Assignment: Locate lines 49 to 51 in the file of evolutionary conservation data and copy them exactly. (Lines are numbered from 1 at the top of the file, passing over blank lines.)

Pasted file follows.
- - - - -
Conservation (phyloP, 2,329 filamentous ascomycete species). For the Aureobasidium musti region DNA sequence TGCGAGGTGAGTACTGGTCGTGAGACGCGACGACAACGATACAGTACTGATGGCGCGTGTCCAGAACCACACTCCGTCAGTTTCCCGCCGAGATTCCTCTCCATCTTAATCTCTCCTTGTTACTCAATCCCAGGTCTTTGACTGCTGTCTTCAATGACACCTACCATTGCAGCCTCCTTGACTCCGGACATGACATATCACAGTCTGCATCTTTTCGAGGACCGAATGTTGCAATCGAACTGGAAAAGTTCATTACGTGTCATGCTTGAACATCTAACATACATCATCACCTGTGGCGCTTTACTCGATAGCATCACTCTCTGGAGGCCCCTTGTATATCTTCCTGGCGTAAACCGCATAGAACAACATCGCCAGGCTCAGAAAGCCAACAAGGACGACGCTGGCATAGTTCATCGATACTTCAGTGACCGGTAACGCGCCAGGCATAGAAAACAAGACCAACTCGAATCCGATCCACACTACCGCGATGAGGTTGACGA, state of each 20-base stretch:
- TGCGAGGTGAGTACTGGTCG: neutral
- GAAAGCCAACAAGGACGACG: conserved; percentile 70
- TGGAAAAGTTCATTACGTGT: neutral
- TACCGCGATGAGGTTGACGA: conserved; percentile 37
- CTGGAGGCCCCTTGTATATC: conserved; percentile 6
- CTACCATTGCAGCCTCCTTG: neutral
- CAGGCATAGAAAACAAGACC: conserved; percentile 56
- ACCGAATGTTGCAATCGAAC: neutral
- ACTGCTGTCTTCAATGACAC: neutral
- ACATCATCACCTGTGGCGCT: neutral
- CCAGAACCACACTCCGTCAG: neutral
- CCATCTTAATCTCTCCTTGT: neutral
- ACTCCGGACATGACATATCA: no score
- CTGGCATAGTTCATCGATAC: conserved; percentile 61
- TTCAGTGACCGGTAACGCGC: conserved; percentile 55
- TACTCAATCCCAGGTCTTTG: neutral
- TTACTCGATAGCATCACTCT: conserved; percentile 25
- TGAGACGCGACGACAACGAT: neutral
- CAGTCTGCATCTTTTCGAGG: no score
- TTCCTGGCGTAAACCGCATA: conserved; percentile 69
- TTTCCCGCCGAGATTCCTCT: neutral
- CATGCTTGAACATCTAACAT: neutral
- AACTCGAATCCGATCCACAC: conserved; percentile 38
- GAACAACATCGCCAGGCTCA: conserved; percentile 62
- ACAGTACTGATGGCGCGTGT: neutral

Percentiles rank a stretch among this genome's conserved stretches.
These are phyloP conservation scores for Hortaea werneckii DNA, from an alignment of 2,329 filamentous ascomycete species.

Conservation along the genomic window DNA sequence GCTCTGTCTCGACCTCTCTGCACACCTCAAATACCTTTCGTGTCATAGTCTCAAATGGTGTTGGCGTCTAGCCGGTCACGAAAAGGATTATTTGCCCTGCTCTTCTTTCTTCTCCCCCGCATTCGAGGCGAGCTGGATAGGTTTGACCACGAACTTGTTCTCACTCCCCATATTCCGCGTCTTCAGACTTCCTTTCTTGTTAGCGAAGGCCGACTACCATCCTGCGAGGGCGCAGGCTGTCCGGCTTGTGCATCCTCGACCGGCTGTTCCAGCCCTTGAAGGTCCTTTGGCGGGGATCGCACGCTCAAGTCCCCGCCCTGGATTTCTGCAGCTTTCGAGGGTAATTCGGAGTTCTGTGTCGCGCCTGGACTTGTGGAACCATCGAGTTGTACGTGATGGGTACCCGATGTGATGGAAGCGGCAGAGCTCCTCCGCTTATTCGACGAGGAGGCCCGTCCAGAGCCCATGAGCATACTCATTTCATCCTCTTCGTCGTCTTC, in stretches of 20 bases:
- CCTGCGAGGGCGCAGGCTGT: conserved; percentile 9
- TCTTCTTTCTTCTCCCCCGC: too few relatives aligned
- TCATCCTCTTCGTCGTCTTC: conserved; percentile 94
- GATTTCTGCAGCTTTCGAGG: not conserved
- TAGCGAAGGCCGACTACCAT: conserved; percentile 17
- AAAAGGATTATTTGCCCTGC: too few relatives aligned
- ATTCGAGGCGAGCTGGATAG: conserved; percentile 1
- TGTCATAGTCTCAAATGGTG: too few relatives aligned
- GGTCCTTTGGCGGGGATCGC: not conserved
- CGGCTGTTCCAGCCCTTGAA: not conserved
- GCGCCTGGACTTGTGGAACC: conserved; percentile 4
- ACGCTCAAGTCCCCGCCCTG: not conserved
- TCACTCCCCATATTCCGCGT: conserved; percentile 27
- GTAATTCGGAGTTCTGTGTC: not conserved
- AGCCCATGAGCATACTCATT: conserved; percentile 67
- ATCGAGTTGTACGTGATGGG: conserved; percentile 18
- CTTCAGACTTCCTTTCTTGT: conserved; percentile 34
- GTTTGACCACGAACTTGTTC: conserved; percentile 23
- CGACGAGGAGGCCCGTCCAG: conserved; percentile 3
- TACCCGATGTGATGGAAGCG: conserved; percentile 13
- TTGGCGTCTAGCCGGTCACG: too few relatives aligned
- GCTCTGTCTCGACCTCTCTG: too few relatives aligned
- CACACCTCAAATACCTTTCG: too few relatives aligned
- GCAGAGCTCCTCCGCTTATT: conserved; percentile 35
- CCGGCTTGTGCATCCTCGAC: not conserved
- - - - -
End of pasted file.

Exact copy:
- TACCCGATGTGATGGAAGCG: conserved; percentile 13
- TTGGCGTCTAGCCGGTCACG: too few relatives aligned
- GCTCTGTCTCGACCTCTCTG: too few relatives aligned